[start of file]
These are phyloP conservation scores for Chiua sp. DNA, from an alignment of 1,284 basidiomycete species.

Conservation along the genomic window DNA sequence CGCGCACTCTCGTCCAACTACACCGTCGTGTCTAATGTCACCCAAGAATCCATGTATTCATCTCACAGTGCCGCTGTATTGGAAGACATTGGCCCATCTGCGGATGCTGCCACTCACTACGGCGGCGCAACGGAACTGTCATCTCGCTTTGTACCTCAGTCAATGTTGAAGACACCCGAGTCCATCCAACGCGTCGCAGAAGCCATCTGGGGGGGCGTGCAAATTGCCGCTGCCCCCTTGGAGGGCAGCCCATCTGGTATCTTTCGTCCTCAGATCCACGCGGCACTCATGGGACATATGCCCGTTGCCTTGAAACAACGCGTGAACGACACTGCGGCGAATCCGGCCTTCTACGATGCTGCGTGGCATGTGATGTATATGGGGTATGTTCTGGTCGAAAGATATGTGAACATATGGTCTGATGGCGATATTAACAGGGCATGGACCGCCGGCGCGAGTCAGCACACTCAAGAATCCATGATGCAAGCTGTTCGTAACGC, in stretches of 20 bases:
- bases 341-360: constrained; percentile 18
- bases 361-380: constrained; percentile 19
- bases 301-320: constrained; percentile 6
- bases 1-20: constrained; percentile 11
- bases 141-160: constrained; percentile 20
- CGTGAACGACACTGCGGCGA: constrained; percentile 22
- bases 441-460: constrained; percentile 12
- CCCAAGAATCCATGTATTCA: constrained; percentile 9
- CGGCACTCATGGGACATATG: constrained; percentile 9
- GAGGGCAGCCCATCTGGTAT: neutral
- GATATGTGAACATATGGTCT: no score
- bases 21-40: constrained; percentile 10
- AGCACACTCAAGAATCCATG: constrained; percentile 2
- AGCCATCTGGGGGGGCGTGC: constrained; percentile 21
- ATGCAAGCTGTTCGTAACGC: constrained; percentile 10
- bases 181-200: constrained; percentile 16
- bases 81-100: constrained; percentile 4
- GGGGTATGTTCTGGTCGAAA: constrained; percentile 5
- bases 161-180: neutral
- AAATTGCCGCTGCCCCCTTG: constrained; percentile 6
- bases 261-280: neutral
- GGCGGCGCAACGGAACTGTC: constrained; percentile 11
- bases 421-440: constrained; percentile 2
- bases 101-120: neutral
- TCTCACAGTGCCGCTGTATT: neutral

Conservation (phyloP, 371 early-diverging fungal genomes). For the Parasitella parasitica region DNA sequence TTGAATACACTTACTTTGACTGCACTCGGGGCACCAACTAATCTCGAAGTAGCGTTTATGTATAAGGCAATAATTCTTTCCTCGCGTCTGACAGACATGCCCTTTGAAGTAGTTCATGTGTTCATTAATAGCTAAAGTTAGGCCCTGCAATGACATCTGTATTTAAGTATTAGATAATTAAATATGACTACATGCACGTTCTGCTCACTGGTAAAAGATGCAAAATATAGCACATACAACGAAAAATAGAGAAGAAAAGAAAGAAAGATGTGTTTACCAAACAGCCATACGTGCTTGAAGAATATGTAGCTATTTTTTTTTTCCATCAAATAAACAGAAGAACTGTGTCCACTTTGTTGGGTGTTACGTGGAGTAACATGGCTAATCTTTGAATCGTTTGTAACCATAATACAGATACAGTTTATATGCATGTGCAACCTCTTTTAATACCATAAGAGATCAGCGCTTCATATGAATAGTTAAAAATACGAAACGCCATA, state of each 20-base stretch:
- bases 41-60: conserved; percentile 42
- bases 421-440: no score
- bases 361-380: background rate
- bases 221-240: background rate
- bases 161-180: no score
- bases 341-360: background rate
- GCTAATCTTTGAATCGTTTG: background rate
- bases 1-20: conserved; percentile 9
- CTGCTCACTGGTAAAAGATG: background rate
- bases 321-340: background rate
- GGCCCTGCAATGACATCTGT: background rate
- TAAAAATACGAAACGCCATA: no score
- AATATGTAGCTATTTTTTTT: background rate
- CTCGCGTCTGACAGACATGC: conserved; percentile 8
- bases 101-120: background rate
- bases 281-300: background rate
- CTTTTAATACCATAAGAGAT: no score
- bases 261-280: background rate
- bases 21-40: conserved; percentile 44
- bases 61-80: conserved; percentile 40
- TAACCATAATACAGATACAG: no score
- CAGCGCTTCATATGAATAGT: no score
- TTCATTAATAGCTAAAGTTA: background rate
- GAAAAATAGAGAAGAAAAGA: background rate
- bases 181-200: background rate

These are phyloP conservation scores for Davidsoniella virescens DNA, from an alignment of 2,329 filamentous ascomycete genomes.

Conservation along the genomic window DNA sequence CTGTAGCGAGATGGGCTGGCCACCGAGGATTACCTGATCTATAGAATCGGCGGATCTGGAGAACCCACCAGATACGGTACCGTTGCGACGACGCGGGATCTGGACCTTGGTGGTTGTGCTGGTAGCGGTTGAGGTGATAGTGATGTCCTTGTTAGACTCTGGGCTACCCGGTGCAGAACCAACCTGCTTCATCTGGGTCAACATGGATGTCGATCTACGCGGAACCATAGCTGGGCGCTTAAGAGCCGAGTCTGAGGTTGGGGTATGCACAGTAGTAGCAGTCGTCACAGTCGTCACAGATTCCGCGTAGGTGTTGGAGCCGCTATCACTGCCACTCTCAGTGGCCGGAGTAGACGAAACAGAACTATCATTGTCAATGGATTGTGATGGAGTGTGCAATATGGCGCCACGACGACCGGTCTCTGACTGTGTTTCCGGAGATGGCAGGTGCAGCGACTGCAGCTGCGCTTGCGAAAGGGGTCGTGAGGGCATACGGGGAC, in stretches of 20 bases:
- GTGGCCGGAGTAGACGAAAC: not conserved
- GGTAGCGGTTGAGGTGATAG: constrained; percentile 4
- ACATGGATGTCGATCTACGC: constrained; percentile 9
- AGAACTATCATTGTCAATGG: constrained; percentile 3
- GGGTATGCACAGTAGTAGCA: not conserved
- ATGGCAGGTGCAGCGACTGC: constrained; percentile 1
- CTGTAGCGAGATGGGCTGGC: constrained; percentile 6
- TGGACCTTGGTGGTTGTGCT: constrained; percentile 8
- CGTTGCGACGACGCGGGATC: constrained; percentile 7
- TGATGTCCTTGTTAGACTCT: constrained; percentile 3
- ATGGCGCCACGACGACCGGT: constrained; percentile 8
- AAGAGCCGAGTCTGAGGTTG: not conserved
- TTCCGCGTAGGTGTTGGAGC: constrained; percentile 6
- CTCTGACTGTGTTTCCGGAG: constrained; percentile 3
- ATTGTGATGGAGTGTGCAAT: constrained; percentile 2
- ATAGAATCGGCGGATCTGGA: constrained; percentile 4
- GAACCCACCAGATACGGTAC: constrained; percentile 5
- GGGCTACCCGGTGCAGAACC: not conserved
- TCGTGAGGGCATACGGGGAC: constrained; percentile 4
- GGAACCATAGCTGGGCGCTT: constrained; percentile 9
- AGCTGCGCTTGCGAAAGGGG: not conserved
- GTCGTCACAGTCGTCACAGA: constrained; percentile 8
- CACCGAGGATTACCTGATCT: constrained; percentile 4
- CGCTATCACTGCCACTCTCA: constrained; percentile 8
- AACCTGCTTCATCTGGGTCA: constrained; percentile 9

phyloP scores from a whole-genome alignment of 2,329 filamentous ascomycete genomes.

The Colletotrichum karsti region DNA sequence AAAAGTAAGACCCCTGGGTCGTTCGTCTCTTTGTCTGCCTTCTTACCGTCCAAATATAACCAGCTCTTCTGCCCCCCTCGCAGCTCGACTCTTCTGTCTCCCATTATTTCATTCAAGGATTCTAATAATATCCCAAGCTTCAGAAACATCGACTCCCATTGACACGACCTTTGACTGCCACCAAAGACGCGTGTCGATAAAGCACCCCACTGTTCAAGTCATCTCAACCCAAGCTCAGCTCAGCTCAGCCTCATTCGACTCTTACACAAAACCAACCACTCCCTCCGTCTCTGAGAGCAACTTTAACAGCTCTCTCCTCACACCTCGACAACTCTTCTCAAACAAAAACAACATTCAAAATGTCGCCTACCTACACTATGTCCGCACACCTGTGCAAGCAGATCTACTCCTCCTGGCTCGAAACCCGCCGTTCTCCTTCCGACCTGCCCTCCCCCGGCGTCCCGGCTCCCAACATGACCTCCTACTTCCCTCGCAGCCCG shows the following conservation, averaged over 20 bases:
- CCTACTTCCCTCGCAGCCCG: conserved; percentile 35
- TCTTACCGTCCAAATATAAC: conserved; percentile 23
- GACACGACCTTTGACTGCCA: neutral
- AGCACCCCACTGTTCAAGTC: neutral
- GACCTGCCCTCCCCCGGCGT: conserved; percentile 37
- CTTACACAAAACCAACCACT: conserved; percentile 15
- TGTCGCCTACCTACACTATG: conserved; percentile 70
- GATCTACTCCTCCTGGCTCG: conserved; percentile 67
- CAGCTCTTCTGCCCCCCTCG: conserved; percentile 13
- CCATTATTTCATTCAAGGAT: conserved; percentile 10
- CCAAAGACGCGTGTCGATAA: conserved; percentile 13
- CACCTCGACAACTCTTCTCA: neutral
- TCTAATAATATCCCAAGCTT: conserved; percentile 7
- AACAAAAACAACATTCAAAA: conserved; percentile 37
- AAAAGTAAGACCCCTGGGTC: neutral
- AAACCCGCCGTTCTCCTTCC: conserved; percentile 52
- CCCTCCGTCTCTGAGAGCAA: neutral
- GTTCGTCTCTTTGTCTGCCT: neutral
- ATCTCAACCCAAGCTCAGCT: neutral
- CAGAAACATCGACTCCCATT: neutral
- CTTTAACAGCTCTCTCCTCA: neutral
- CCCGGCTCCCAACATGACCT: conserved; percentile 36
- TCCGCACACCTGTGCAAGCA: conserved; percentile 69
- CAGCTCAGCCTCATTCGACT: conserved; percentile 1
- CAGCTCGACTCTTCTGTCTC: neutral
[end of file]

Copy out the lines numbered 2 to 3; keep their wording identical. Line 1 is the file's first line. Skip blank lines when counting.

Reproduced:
Conservation along the genomic window DNA sequence CGCGCACTCTCGTCCAACTACACCGTCGTGTCTAATGTCACCCAAGAATCCATGTATTCATCTCACAGTGCCGCTGTATTGGAAGACATTGGCCCATCTGCGGATGCTGCCACTCACTACGGCGGCGCAACGGAACTGTCATCTCGCTTTGTACCTCAGTCAATGTTGAAGACACCCGAGTCCATCCAACGCGTCGCAGAAGCCATCTGGGGGGGCGTGCAAATTGCCGCTGCCCCCTTGGAGGGCAGCCCATCTGGTATCTTTCGTCCTCAGATCCACGCGGCACTCATGGGACATATGCCCGTTGCCTTGAAACAACGCGTGAACGACACTGCGGCGAATCCGGCCTTCTACGATGCTGCGTGGCATGTGATGTATATGGGGTATGTTCTGGTCGAAAGATATGTGAACATATGGTCTGATGGCGATATTAACAGGGCATGGACCGCCGGCGCGAGTCAGCACACTCAAGAATCCATGATGCAAGCTGTTCGTAACGC, in stretches of 20 bases:
- bases 341-360: constrained; percentile 18